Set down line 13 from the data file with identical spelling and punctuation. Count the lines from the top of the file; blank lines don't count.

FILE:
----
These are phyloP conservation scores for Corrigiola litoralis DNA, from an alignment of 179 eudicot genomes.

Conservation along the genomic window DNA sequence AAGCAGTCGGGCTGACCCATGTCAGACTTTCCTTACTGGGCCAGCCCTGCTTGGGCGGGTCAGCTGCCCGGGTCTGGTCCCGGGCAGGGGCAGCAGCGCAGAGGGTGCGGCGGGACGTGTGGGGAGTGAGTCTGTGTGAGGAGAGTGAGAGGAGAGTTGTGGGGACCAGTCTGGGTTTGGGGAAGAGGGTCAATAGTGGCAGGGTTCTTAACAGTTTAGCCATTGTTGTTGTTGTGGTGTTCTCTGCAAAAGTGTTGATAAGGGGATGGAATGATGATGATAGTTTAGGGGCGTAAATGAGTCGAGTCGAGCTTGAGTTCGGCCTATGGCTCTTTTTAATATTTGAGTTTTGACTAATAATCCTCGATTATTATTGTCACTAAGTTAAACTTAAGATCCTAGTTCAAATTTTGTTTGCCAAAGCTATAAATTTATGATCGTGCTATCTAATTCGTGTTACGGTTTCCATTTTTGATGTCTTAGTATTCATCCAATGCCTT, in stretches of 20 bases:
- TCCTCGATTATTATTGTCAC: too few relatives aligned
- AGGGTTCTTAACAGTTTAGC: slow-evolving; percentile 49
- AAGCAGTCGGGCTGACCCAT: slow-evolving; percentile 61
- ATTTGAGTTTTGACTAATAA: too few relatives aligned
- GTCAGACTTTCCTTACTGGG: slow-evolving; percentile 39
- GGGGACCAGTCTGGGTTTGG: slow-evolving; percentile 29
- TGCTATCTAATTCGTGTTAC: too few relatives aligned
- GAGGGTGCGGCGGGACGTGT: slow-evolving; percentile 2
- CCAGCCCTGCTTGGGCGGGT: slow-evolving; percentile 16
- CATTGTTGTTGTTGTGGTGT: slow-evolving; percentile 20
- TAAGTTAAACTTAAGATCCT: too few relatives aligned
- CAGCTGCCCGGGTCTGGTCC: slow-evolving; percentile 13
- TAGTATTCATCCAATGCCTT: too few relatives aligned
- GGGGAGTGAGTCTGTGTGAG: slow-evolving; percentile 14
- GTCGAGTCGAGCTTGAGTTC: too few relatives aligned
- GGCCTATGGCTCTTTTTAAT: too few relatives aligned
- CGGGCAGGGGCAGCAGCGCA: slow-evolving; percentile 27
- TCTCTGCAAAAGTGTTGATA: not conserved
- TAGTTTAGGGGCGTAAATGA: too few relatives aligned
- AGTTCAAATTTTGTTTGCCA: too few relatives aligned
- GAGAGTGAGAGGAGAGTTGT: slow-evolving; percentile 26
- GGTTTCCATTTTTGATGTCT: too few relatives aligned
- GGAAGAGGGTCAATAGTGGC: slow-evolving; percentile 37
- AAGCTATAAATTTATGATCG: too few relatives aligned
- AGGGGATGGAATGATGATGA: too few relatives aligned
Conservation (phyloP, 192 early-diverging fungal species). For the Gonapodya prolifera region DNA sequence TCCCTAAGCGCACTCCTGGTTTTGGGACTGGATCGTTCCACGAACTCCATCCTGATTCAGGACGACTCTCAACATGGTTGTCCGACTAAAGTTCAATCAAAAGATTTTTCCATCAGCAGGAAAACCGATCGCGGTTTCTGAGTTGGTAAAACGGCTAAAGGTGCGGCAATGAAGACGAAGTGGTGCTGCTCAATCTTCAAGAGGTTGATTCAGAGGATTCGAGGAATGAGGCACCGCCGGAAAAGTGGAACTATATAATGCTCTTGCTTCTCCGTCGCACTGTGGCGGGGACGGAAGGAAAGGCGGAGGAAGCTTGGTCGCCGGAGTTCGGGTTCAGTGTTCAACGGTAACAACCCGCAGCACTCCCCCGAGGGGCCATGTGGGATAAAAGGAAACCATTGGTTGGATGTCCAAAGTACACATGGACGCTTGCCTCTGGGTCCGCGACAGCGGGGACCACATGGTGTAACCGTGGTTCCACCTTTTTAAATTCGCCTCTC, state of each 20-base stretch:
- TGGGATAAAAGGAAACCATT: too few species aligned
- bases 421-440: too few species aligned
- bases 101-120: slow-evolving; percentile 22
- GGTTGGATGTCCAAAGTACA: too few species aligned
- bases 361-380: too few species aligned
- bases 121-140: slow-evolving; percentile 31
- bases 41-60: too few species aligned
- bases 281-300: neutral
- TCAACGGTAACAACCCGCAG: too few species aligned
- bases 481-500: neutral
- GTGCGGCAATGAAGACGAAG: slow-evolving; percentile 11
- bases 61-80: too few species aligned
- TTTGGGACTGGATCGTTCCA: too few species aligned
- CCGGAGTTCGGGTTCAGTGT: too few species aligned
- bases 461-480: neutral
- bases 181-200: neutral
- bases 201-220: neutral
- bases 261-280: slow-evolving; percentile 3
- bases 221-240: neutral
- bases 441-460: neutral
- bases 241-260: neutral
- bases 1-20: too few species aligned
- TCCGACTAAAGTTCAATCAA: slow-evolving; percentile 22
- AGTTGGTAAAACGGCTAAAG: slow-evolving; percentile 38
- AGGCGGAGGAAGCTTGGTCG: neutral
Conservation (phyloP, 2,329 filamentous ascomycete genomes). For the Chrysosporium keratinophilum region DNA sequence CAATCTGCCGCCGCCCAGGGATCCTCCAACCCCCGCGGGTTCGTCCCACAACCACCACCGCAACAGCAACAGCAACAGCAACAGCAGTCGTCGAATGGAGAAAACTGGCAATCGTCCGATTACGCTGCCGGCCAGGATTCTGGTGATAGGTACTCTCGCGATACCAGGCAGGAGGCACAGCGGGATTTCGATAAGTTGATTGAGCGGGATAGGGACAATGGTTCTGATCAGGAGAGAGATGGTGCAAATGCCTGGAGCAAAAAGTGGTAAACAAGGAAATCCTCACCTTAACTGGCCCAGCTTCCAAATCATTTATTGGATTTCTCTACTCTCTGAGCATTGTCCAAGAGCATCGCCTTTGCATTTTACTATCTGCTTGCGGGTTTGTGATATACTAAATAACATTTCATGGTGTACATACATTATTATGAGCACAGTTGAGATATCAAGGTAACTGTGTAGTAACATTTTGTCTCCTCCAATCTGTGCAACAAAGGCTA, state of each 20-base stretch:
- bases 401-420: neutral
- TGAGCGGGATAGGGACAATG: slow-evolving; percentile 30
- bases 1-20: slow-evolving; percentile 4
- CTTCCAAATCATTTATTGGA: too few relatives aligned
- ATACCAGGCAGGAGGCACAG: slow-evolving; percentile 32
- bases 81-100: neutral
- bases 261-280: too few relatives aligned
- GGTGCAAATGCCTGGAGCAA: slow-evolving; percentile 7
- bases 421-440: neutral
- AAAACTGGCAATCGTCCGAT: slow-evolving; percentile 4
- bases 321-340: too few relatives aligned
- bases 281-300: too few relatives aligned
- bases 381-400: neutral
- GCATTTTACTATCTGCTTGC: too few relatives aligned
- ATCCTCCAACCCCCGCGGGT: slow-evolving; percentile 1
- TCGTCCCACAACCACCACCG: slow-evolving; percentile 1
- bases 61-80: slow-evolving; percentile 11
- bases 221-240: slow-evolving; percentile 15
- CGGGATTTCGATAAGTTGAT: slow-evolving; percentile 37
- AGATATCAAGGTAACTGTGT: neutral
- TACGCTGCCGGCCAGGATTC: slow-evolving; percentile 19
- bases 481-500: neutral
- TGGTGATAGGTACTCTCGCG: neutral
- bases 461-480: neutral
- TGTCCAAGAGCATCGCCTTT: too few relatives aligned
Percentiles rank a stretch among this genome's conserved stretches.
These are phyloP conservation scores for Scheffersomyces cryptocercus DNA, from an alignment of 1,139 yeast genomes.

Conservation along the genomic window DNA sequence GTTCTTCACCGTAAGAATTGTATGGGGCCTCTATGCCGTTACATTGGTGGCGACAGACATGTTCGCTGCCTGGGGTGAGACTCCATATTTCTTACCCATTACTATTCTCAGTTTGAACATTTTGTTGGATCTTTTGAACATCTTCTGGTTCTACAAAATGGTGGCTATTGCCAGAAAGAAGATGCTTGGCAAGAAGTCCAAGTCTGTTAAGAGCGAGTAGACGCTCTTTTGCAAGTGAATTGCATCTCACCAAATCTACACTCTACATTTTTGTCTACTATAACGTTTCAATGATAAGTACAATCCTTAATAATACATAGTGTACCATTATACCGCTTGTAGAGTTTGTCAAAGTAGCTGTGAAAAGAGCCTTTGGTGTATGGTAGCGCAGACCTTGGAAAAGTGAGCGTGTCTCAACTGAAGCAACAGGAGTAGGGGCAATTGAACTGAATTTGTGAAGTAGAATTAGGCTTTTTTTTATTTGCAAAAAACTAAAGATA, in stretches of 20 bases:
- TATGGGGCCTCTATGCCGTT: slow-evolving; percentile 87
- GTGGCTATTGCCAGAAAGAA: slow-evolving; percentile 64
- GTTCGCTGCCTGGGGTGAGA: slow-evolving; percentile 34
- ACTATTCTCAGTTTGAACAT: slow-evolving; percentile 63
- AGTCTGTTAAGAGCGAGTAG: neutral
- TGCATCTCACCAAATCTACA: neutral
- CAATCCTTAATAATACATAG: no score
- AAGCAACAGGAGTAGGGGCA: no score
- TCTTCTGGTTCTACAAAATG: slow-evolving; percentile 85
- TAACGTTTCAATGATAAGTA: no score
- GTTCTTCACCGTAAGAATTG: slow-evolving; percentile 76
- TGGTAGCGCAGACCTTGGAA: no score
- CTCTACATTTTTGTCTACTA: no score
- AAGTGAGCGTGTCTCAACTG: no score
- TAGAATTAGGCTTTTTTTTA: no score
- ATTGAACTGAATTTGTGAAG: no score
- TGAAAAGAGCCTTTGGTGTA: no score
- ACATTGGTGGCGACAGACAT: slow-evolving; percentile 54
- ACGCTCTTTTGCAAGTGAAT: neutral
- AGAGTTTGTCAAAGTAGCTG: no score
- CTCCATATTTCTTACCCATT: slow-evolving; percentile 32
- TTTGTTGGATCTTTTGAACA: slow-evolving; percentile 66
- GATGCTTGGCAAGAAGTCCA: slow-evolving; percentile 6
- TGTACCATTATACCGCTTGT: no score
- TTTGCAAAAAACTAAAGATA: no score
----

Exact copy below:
- TAAGTTAAACTTAAGATCCT: too few relatives aligned